Interest Coverage Ratio
When determining the safety of a company's dividend, it is also wise to see whether the company's debt might have an impact on the dividend going forward. After all, more money spent on interest payments means less money that is available for dividend payments. This is where the interest coverage ratio comes in. It shows how many times the company's operating earnings covered its interest obligations over the past 12 months. It is calculated by dividing the company's earnings before interest and taxes (EBIT) by the company's interest expense. If the ratio comes in below 2, then the company's debt may be a cause for concern with regard to the dividend.
Fortunately, this is not a problem at all for Tupperware Brands, a company that covered its interest expense 10 times over the last 12 months. Right now, debt is not having an effect on the dividends from Tupperware Brands.
Earnings Per Share Growth Forecasts
While it's important to look at the relationship between past dividend payouts and past earnings, we need to get an idea as to what kind of earnings we can expect from the company going forward. This is especially important in cases like Tupperware Brands, who targets its dividend payout as a percentage of trailing earnings. To get an idea of what to expect, we look at analyst estimates for the next couple of years.
This year, Tupperware Brands is expected to earn $5.63 per share, which is good for 3.7% earnings per share growth. Next year, the company is expected to earn $6.28 per share, which equates to 11.5% earnings per share growth. With trailing 12-month per-share earnings of $5.43, the company's $2.72 per share annual dividend payout for this year represents the targeted 50% of its trailing non-GAAP earnings per share. With this in mind, we should expect dividend growth going forward to be in line with earnings per share growth. Please note that these earnings per share figures are on a non-GAAP basis.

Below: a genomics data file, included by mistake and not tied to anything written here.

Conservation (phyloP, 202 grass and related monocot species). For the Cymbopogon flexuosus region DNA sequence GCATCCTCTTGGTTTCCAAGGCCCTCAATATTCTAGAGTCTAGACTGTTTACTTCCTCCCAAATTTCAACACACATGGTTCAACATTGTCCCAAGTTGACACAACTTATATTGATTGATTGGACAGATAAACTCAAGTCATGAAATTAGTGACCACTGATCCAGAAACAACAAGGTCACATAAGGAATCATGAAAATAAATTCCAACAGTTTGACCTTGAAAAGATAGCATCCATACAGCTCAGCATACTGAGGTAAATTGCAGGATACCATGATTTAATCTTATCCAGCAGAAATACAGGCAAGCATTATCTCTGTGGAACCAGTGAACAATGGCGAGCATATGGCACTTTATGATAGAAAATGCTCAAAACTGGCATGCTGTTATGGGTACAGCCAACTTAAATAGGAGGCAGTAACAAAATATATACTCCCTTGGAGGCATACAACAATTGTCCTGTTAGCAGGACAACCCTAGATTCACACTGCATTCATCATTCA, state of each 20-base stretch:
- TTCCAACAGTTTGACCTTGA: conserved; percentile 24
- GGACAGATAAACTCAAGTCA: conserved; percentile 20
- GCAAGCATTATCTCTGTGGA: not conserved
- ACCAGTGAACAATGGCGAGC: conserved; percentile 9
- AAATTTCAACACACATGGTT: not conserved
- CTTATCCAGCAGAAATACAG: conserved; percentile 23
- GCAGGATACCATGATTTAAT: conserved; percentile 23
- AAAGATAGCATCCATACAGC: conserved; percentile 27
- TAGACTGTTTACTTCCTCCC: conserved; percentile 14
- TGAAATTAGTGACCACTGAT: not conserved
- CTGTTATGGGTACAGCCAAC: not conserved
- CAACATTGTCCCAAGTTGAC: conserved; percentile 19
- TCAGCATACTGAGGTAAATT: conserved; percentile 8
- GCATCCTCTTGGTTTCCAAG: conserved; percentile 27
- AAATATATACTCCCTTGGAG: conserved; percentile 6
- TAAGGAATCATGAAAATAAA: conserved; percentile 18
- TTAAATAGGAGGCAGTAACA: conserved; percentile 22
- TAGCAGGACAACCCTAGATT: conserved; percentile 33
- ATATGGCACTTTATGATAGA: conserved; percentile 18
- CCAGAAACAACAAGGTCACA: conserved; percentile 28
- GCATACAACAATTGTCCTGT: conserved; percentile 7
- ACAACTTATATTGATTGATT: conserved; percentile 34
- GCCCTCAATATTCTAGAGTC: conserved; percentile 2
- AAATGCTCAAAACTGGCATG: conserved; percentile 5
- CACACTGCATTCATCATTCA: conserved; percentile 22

Tupperware Brands currently offers a very attractive dividend yield that is at its highest level in nearly five years. The company has exhibited strong dividend growth due to a combination of earnings growth and a change in the company's dividend policy that calls for a higher payout ratio. With a free cash flow payout ratio of under 50%, the current dividend is not in any danger at this time, nor is debt a factor.
However, with a forward payout ratio already at the management-targeted 50% of earnings per share and low single-digit earnings per share growth expected for this year, I would expect the same level of dividend growth for the next year, unless management agrees to temporarily expand its payout ratio. With that said, if the earnings forecasts for 2015 hold true, then we should see double-digit dividend increases once again.
Disclosure: I have no positions in any stocks mentioned, and no plans to initiate any positions within the next 72 hours. I wrote this article myself, and it expresses my own opinions. I am not receiving compensation for it (other than from Seeking Alpha). I have no business relationship with any company whose stock is mentioned in this article.